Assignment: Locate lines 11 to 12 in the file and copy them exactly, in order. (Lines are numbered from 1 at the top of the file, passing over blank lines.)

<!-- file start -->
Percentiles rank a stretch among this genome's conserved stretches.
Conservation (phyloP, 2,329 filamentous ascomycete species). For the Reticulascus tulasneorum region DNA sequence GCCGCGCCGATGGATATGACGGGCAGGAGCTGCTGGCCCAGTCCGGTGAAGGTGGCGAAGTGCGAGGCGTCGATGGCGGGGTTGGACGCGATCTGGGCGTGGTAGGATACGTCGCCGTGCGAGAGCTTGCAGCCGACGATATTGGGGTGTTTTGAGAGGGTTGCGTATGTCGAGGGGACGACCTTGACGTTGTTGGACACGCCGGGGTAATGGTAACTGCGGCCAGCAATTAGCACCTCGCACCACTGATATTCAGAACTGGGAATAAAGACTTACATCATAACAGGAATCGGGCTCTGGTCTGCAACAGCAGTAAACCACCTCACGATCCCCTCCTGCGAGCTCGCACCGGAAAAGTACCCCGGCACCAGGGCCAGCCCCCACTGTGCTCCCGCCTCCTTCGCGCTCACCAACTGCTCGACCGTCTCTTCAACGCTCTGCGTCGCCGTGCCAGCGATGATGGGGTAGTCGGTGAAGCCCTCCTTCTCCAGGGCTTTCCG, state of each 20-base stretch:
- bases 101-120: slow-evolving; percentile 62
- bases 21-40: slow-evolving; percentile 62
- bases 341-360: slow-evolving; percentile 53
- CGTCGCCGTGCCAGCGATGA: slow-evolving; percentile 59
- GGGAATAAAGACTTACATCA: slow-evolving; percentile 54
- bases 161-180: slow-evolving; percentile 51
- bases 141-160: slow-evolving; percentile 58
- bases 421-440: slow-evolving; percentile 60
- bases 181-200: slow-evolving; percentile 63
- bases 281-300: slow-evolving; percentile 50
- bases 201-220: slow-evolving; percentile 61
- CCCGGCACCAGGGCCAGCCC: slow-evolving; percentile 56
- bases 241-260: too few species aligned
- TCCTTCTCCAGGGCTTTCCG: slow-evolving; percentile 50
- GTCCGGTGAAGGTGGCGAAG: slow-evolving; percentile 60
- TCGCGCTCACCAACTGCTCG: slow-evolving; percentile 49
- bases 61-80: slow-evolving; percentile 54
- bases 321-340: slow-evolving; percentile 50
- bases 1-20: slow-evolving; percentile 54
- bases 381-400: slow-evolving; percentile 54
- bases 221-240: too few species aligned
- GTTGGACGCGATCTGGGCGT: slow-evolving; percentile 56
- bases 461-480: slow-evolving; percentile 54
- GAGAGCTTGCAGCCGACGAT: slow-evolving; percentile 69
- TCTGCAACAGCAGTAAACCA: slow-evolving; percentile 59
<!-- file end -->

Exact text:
- bases 181-200: slow-evolving; percentile 63
- bases 281-300: slow-evolving; percentile 50